The U.S. Navy is looking for new ways to fight fires aboard vessels at sea, and their latest idea is to use this extremely cool robot. Welcome to the future.
Dubbed SAFFiR (Shipboard Autonomous Firefighting Robot), the 143-pound, 5’10" robot uses infrared stereovision sensors and a rotating laser to see through dense smoke. Basically, the ‘bot would carry a water hose into areas too dangerous for a human to safely enter to combat potential fires.
But there are a few flaws. SAFFiR currently requires the control of a human operator, though a recent test version utilized a quadcopter drone to map out topography and lead the ‘bot toward the fire. Battery life currently peaks at just five minutes, but engineers hope to improve that with the next version.
Here’s what Dr. Thomas McKenna, the program manager for human-robot interaction and cognitive neuroscience, had to say about the project:
"We set out to build and demonstrate a humanoid capable of mobility aboard a ship, manipulating doors and fire hoses, and equipped with sensors to see and navigate through smoke. The long-term goal is to keep Sailors from the danger of direct exposure to fire…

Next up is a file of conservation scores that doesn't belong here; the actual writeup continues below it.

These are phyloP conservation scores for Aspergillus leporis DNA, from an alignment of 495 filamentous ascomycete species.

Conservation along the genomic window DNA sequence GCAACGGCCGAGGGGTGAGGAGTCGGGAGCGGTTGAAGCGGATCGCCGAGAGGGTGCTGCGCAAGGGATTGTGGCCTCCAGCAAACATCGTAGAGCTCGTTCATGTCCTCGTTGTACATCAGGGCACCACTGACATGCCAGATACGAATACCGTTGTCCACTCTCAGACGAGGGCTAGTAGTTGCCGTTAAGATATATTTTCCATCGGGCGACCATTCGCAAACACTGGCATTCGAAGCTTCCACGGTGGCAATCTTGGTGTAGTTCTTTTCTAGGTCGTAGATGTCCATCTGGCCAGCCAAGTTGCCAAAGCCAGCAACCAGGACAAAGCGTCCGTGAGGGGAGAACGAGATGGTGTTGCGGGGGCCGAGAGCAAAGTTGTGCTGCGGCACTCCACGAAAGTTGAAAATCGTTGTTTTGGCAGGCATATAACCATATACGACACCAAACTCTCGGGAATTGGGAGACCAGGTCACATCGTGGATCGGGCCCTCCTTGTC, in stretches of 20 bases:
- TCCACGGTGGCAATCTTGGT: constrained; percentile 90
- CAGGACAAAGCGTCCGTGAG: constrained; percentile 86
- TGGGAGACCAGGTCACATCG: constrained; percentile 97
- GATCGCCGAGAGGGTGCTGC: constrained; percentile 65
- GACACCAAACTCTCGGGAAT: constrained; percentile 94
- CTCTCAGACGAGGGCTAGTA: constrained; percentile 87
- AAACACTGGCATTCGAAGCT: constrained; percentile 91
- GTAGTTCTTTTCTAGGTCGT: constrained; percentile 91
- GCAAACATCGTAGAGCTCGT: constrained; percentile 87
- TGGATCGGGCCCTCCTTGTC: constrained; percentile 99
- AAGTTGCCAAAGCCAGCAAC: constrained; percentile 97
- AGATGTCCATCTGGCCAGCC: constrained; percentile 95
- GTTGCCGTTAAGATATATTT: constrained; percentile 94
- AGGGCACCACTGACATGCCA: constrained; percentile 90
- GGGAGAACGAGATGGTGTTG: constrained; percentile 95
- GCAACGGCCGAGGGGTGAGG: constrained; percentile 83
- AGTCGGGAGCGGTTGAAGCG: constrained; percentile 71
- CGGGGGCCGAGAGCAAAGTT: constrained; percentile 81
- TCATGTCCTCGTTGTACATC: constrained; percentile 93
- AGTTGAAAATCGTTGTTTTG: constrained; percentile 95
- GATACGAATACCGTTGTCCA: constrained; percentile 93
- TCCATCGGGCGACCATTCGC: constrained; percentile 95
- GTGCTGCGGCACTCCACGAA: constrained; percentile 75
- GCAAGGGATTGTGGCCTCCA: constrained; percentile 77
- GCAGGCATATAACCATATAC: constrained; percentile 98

We have taken a look at other kinds of sensors that you can put on these robots. For instance, a bipedal robot could be configured to take shipboard measurements, scan for corrosion and leaks, and identify changes to the shape of the room from its original configuration. By taking on these time-consuming tasks, SAFFiR could free up Sailors for jobs that more fully take advantage of their training and technical skillsets.”
Navy officials hope to use the robots in tandem with human firefighter teams, and if they can work out the kinks, these things could save a lot of lives in a few years.